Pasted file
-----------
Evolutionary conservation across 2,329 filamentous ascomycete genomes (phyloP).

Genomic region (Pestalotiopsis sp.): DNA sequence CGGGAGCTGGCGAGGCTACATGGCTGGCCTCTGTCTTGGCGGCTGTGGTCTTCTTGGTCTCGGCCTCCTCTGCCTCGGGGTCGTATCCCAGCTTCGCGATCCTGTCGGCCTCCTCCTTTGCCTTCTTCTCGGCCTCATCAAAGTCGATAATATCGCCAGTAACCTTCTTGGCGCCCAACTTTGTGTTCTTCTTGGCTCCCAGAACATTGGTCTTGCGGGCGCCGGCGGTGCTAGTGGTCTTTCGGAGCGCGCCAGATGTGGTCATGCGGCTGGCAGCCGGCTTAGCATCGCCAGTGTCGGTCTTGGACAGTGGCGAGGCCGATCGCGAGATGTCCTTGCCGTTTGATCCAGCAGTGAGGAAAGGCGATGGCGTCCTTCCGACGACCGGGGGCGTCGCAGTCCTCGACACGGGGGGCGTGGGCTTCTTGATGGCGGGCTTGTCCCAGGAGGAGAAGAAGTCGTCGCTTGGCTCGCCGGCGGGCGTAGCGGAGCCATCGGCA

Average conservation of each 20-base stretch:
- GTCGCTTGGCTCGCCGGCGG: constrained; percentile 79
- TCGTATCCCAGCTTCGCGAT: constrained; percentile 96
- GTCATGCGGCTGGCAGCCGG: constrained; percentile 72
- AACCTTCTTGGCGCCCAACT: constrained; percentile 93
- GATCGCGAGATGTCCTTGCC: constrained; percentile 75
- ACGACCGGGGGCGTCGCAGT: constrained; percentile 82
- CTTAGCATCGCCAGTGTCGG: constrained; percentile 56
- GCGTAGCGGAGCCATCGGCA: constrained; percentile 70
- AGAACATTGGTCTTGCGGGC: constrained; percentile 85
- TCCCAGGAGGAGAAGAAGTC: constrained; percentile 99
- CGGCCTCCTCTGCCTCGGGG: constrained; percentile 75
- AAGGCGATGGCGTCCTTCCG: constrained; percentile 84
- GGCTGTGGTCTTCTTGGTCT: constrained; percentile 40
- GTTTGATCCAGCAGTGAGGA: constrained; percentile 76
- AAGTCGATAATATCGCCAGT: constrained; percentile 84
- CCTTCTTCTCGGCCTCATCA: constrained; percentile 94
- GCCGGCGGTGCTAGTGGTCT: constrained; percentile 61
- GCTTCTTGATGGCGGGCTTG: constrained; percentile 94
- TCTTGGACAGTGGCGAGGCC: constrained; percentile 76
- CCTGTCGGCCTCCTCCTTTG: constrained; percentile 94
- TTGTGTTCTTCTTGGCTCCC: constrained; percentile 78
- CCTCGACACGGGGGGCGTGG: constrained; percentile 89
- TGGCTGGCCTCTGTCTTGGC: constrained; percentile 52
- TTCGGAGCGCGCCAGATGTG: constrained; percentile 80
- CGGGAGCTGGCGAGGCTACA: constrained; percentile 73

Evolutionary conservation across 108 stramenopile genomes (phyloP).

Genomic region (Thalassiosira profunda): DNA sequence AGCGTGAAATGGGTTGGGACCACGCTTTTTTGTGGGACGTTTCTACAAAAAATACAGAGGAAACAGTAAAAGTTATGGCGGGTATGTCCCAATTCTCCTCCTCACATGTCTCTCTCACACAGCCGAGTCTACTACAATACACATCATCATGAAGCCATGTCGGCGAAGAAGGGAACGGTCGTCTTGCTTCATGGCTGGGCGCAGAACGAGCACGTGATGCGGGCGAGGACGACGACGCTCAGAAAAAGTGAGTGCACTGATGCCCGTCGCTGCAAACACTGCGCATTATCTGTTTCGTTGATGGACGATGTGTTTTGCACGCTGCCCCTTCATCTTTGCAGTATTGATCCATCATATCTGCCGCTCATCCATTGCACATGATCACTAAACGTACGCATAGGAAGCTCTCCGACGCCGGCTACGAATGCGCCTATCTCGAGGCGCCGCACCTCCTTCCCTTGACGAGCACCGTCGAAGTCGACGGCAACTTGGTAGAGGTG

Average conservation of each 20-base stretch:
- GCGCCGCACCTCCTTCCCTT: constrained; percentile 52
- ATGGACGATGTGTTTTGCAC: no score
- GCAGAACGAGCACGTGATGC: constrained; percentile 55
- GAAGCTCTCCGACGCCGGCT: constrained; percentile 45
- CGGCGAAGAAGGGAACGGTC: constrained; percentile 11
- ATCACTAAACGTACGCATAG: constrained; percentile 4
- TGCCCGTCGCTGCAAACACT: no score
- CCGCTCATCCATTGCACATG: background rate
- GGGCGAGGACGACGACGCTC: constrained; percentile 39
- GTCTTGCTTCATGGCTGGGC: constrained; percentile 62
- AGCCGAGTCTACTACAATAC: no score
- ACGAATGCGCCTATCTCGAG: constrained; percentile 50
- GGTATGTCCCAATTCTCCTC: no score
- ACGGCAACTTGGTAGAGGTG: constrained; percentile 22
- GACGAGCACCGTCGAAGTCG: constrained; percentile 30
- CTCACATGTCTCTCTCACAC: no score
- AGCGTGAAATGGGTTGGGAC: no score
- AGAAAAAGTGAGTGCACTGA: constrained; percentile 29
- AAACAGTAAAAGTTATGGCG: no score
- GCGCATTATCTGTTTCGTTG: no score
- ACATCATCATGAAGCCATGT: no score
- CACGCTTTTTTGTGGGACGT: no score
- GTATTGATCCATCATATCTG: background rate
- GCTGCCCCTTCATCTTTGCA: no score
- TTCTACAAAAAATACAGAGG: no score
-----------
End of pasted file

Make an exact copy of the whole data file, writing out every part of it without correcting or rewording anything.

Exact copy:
Evolutionary conservation across 2,329 filamentous ascomycete genomes (phyloP).

Genomic region (Pestalotiopsis sp.): DNA sequence CGGGAGCTGGCGAGGCTACATGGCTGGCCTCTGTCTTGGCGGCTGTGGTCTTCTTGGTCTCGGCCTCCTCTGCCTCGGGGTCGTATCCCAGCTTCGCGATCCTGTCGGCCTCCTCCTTTGCCTTCTTCTCGGCCTCATCAAAGTCGATAATATCGCCAGTAACCTTCTTGGCGCCCAACTTTGTGTTCTTCTTGGCTCCCAGAACATTGGTCTTGCGGGCGCCGGCGGTGCTAGTGGTCTTTCGGAGCGCGCCAGATGTGGTCATGCGGCTGGCAGCCGGCTTAGCATCGCCAGTGTCGGTCTTGGACAGTGGCGAGGCCGATCGCGAGATGTCCTTGCCGTTTGATCCAGCAGTGAGGAAAGGCGATGGCGTCCTTCCGACGACCGGGGGCGTCGCAGTCCTCGACACGGGGGGCGTGGGCTTCTTGATGGCGGGCTTGTCCCAGGAGGAGAAGAAGTCGTCGCTTGGCTCGCCGGCGGGCGTAGCGGAGCCATCGGCA

Average conservation of each 20-base stretch:
- GTCGCTTGGCTCGCCGGCGG: constrained; percentile 79
- TCGTATCCCAGCTTCGCGAT: constrained; percentile 96
- GTCATGCGGCTGGCAGCCGG: constrained; percentile 72
- AACCTTCTTGGCGCCCAACT: constrained; percentile 93
- GATCGCGAGATGTCCTTGCC: constrained; percentile 75
- ACGACCGGGGGCGTCGCAGT: constrained; percentile 82
- CTTAGCATCGCCAGTGTCGG: constrained; percentile 56
- GCGTAGCGGAGCCATCGGCA: constrained; percentile 70
- AGAACATTGGTCTTGCGGGC: constrained; percentile 85
- TCCCAGGAGGAGAAGAAGTC: constrained; percentile 99
- CGGCCTCCTCTGCCTCGGGG: constrained; percentile 75
- AAGGCGATGGCGTCCTTCCG: constrained; percentile 84
- GGCTGTGGTCTTCTTGGTCT: constrained; percentile 40
- GTTTGATCCAGCAGTGAGGA: constrained; percentile 76
- AAGTCGATAATATCGCCAGT: constrained; percentile 84
- CCTTCTTCTCGGCCTCATCA: constrained; percentile 94
- GCCGGCGGTGCTAGTGGTCT: constrained; percentile 61
- GCTTCTTGATGGCGGGCTTG: constrained; percentile 94
- TCTTGGACAGTGGCGAGGCC: constrained; percentile 76
- CCTGTCGGCCTCCTCCTTTG: constrained; percentile 94
- TTGTGTTCTTCTTGGCTCCC: constrained; percentile 78
- CCTCGACACGGGGGGCGTGG: constrained; percentile 89
- TGGCTGGCCTCTGTCTTGGC: constrained; percentile 52
- TTCGGAGCGCGCCAGATGTG: constrained; percentile 80
- CGGGAGCTGGCGAGGCTACA: constrained; percentile 73

Evolutionary conservation across 108 stramenopile genomes (phyloP).

Genomic region (Thalassiosira profunda): DNA sequence AGCGTGAAATGGGTTGGGACCACGCTTTTTTGTGGGACGTTTCTACAAAAAATACAGAGGAAACAGTAAAAGTTATGGCGGGTATGTCCCAATTCTCCTCCTCACATGTCTCTCTCACACAGCCGAGTCTACTACAATACACATCATCATGAAGCCATGTCGGCGAAGAAGGGAACGGTCGTCTTGCTTCATGGCTGGGCGCAGAACGAGCACGTGATGCGGGCGAGGACGACGACGCTCAGAAAAAGTGAGTGCACTGATGCCCGTCGCTGCAAACACTGCGCATTATCTGTTTCGTTGATGGACGATGTGTTTTGCACGCTGCCCCTTCATCTTTGCAGTATTGATCCATCATATCTGCCGCTCATCCATTGCACATGATCACTAAACGTACGCATAGGAAGCTCTCCGACGCCGGCTACGAATGCGCCTATCTCGAGGCGCCGCACCTCCTTCCCTTGACGAGCACCGTCGAAGTCGACGGCAACTTGGTAGAGGTG

Average conservation of each 20-base stretch:
- GCGCCGCACCTCCTTCCCTT: constrained; percentile 52
- ATGGACGATGTGTTTTGCAC: no score
- GCAGAACGAGCACGTGATGC: constrained; percentile 55
- GAAGCTCTCCGACGCCGGCT: constrained; percentile 45
- CGGCGAAGAAGGGAACGGTC: constrained; percentile 11
- ATCACTAAACGTACGCATAG: constrained; percentile 4
- TGCCCGTCGCTGCAAACACT: no score
- CCGCTCATCCATTGCACATG: background rate
- GGGCGAGGACGACGACGCTC: constrained; percentile 39
- GTCTTGCTTCATGGCTGGGC: constrained; percentile 62
- AGCCGAGTCTACTACAATAC: no score
- ACGAATGCGCCTATCTCGAG: constrained; percentile 50
- GGTATGTCCCAATTCTCCTC: no score
- ACGGCAACTTGGTAGAGGTG: constrained; percentile 22
- GACGAGCACCGTCGAAGTCG: constrained; percentile 30
- CTCACATGTCTCTCTCACAC: no score
- AGCGTGAAATGGGTTGGGAC: no score
- AGAAAAAGTGAGTGCACTGA: constrained; percentile 29
- AAACAGTAAAAGTTATGGCG: no score
- GCGCATTATCTGTTTCGTTG: no score
- ACATCATCATGAAGCCATGT: no score
- CACGCTTTTTTGTGGGACGT: no score
- GTATTGATCCATCATATCTG: background rate
- GCTGCCCCTTCATCTTTGCA: no score
- TTCTACAAAAAATACAGAGG: no score